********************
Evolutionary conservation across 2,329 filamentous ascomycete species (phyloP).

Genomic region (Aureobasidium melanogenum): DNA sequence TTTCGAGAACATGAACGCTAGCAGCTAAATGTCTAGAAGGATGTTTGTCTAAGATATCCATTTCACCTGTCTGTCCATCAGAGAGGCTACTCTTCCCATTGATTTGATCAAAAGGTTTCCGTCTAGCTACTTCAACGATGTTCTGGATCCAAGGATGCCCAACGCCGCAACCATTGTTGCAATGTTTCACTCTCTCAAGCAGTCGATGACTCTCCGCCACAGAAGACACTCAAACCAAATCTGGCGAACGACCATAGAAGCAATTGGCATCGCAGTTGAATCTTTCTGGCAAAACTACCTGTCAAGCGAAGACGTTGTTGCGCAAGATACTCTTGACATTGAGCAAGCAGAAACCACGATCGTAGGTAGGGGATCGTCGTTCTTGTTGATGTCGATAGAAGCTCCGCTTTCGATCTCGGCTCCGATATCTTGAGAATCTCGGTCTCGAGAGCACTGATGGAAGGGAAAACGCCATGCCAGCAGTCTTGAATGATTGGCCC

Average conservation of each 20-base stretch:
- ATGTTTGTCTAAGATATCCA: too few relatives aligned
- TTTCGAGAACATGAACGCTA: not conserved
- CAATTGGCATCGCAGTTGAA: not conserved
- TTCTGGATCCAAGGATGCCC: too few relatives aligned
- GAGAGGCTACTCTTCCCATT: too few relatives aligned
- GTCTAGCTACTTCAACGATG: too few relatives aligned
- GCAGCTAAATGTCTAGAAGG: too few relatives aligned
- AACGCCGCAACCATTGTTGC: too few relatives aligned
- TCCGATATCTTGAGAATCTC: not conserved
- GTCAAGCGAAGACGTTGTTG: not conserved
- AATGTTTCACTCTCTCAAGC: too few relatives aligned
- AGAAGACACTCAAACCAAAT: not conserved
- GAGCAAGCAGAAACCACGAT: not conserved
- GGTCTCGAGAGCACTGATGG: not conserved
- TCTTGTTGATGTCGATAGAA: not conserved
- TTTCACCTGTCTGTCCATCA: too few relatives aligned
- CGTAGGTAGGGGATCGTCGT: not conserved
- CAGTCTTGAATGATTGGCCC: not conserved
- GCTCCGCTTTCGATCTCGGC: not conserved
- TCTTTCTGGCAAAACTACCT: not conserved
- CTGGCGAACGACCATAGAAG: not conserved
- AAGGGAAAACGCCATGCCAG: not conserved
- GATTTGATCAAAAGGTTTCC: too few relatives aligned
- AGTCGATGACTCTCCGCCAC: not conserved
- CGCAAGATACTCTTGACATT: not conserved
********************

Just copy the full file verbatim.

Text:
Evolutionary conservation across 2,329 filamentous ascomycete species (phyloP).

Genomic region (Aureobasidium melanogenum): DNA sequence TTTCGAGAACATGAACGCTAGCAGCTAAATGTCTAGAAGGATGTTTGTCTAAGATATCCATTTCACCTGTCTGTCCATCAGAGAGGCTACTCTTCCCATTGATTTGATCAAAAGGTTTCCGTCTAGCTACTTCAACGATGTTCTGGATCCAAGGATGCCCAACGCCGCAACCATTGTTGCAATGTTTCACTCTCTCAAGCAGTCGATGACTCTCCGCCACAGAAGACACTCAAACCAAATCTGGCGAACGACCATAGAAGCAATTGGCATCGCAGTTGAATCTTTCTGGCAAAACTACCTGTCAAGCGAAGACGTTGTTGCGCAAGATACTCTTGACATTGAGCAAGCAGAAACCACGATCGTAGGTAGGGGATCGTCGTTCTTGTTGATGTCGATAGAAGCTCCGCTTTCGATCTCGGCTCCGATATCTTGAGAATCTCGGTCTCGAGAGCACTGATGGAAGGGAAAACGCCATGCCAGCAGTCTTGAATGATTGGCCC

Average conservation of each 20-base stretch:
- ATGTTTGTCTAAGATATCCA: too few relatives aligned
- TTTCGAGAACATGAACGCTA: not conserved
- CAATTGGCATCGCAGTTGAA: not conserved
- TTCTGGATCCAAGGATGCCC: too few relatives aligned
- GAGAGGCTACTCTTCCCATT: too few relatives aligned
- GTCTAGCTACTTCAACGATG: too few relatives aligned
- GCAGCTAAATGTCTAGAAGG: too few relatives aligned
- AACGCCGCAACCATTGTTGC: too few relatives aligned
- TCCGATATCTTGAGAATCTC: not conserved
- GTCAAGCGAAGACGTTGTTG: not conserved
- AATGTTTCACTCTCTCAAGC: too few relatives aligned
- AGAAGACACTCAAACCAAAT: not conserved
- GAGCAAGCAGAAACCACGAT: not conserved
- GGTCTCGAGAGCACTGATGG: not conserved
- TCTTGTTGATGTCGATAGAA: not conserved
- TTTCACCTGTCTGTCCATCA: too few relatives aligned
- CGTAGGTAGGGGATCGTCGT: not conserved
- CAGTCTTGAATGATTGGCCC: not conserved
- GCTCCGCTTTCGATCTCGGC: not conserved
- TCTTTCTGGCAAAACTACCT: not conserved
- CTGGCGAACGACCATAGAAG: not conserved
- AAGGGAAAACGCCATGCCAG: not conserved
- GATTTGATCAAAAGGTTTCC: too few relatives aligned
- AGTCGATGACTCTCCGCCAC: not conserved
- CGCAAGATACTCTTGACATT: not conserved